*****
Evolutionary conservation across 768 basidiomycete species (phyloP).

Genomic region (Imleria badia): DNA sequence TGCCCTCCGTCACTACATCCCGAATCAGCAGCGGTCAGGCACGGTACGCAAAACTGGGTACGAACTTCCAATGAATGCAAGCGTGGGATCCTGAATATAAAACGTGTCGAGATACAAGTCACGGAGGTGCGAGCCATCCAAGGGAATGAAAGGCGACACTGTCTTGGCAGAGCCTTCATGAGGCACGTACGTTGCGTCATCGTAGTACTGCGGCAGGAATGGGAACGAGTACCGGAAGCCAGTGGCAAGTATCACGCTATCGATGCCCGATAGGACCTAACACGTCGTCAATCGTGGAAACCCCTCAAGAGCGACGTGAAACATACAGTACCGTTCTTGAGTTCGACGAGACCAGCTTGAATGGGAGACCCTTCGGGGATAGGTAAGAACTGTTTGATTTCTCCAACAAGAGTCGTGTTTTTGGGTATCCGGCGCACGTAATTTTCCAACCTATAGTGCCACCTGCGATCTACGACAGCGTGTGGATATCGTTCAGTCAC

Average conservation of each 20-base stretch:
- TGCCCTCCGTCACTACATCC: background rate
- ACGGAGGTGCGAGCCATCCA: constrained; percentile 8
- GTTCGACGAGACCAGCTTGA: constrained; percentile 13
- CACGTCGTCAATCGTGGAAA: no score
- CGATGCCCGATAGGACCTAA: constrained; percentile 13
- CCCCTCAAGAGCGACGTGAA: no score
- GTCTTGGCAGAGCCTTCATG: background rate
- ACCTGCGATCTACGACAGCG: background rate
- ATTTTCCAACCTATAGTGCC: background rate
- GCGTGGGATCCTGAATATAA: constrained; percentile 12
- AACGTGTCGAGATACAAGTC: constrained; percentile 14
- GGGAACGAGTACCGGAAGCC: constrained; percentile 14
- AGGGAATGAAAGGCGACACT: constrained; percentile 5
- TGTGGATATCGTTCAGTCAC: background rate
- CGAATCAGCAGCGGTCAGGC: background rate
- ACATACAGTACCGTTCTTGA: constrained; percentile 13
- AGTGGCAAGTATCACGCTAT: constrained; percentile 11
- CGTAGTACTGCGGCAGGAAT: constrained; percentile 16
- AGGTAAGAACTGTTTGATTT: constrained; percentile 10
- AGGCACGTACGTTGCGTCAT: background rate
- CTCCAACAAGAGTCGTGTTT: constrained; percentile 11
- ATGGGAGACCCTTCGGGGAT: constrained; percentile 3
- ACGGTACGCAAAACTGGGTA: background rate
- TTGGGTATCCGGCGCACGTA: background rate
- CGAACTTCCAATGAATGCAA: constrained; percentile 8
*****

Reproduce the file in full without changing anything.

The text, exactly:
Evolutionary conservation across 768 basidiomycete species (phyloP).

Genomic region (Imleria badia): DNA sequence TGCCCTCCGTCACTACATCCCGAATCAGCAGCGGTCAGGCACGGTACGCAAAACTGGGTACGAACTTCCAATGAATGCAAGCGTGGGATCCTGAATATAAAACGTGTCGAGATACAAGTCACGGAGGTGCGAGCCATCCAAGGGAATGAAAGGCGACACTGTCTTGGCAGAGCCTTCATGAGGCACGTACGTTGCGTCATCGTAGTACTGCGGCAGGAATGGGAACGAGTACCGGAAGCCAGTGGCAAGTATCACGCTATCGATGCCCGATAGGACCTAACACGTCGTCAATCGTGGAAACCCCTCAAGAGCGACGTGAAACATACAGTACCGTTCTTGAGTTCGACGAGACCAGCTTGAATGGGAGACCCTTCGGGGATAGGTAAGAACTGTTTGATTTCTCCAACAAGAGTCGTGTTTTTGGGTATCCGGCGCACGTAATTTTCCAACCTATAGTGCCACCTGCGATCTACGACAGCGTGTGGATATCGTTCAGTCAC

Average conservation of each 20-base stretch:
- TGCCCTCCGTCACTACATCC: background rate
- ACGGAGGTGCGAGCCATCCA: constrained; percentile 8
- GTTCGACGAGACCAGCTTGA: constrained; percentile 13
- CACGTCGTCAATCGTGGAAA: no score
- CGATGCCCGATAGGACCTAA: constrained; percentile 13
- CCCCTCAAGAGCGACGTGAA: no score
- GTCTTGGCAGAGCCTTCATG: background rate
- ACCTGCGATCTACGACAGCG: background rate
- ATTTTCCAACCTATAGTGCC: background rate
- GCGTGGGATCCTGAATATAA: constrained; percentile 12
- AACGTGTCGAGATACAAGTC: constrained; percentile 14
- GGGAACGAGTACCGGAAGCC: constrained; percentile 14
- AGGGAATGAAAGGCGACACT: constrained; percentile 5
- TGTGGATATCGTTCAGTCAC: background rate
- CGAATCAGCAGCGGTCAGGC: background rate
- ACATACAGTACCGTTCTTGA: constrained; percentile 13
- AGTGGCAAGTATCACGCTAT: constrained; percentile 11
- CGTAGTACTGCGGCAGGAAT: constrained; percentile 16
- AGGTAAGAACTGTTTGATTT: constrained; percentile 10
- AGGCACGTACGTTGCGTCAT: background rate
- CTCCAACAAGAGTCGTGTTT: constrained; percentile 11
- ATGGGAGACCCTTCGGGGAT: constrained; percentile 3
- ACGGTACGCAAAACTGGGTA: background rate
- TTGGGTATCCGGCGCACGTA: background rate
- CGAACTTCCAATGAATGCAA: constrained; percentile 8